On July 31, 2017, S&P Dow Jones Indices (“S&P”) issued a press release announcing a methodology change for multi-class shares following its consultation published on April 3, 2017.  The S&P Composite 1500 and its component indices will no longer add companies with multiple share class structures, such as Snap Inc. and Blue Apron Holdings, Inc.  The methodology change is effective immediately.  However, existing constituents of the S&P Composite 1500 will be grandfathered in and will not be affected by the methodology change, such as Alphabet Inc. and Facebook, Inc.  The S&P Global BMI Indices and S&P Total Market Index will continue to include companies with multiple share classes or with limited or no shareholder voting.  S&P noted that unlike the S&P Global BMI Indices and S&P Total Market Index, the S&P Composite 1500 (comprised of the S&P 500, S&P MidCap 400 and S&P SmallCap 600) follows more restrictive eligibility rules including a minimum float of 50% and positive earnings as measured by GAAP.  S&P also clarified that the methodologies of other S&P and Dow Jones branded indices remain unchanged.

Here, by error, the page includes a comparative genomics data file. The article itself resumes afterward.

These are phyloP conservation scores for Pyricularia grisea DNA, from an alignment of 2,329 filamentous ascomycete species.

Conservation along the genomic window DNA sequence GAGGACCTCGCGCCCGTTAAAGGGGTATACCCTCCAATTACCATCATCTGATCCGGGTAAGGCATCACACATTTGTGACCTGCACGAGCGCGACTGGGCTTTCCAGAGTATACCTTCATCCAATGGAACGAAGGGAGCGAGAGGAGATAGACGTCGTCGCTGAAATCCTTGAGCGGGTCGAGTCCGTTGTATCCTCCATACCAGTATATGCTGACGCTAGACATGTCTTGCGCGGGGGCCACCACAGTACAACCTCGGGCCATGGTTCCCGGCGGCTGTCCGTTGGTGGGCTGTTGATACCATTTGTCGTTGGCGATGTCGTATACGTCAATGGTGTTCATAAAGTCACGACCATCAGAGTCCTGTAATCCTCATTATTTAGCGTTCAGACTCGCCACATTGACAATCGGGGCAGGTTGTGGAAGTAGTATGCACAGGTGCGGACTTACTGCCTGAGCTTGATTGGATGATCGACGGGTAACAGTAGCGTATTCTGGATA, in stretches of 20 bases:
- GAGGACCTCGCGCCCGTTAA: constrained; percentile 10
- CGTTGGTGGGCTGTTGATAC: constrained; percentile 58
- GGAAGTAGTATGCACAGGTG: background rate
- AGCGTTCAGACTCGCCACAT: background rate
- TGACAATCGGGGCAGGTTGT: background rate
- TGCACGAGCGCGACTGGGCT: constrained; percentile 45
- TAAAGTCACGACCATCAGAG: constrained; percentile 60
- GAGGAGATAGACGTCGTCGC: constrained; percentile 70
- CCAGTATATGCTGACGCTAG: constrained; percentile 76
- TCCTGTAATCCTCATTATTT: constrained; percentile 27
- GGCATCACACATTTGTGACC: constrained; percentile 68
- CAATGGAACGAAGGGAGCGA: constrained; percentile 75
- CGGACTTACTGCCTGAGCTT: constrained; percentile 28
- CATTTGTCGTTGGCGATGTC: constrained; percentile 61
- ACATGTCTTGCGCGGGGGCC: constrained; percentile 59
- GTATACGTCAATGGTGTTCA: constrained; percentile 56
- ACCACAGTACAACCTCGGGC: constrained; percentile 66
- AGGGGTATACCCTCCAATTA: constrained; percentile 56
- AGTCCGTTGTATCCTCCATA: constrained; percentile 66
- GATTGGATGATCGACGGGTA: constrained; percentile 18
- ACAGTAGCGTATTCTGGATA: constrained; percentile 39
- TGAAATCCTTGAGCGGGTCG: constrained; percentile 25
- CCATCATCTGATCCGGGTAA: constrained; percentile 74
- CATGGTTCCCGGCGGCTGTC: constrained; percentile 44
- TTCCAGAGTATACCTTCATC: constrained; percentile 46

A copy of the S&P press release is available here.

On July 27, 2017, Ranking Member of the House Committee on Financial Services, Congresswoman Maxine Waters, introduced the Bad Actor Disqualification Act of 2017.  This draft legislation directs the SEC to implement more rigorous and public processes for granting waivers that restore certain benefits to bad actors.  These benefits include reduced oversight, reduced disclosure requirements and limited liability.  The current draft of the bill specifically requires:

  • that the waiver process be conducted and voted on at the Commission level, rather than staff level;
  • that the SEC consider whether granting a waiver would protect investors, be in the public’s interest and promote market integrity;
  • that the SEC to publish notice and allow for public comment on whether a particular waiver will be approved or denied; and
  • that the SEC create a public database of all disqualified actors and keep complete/public records of all waiver requests.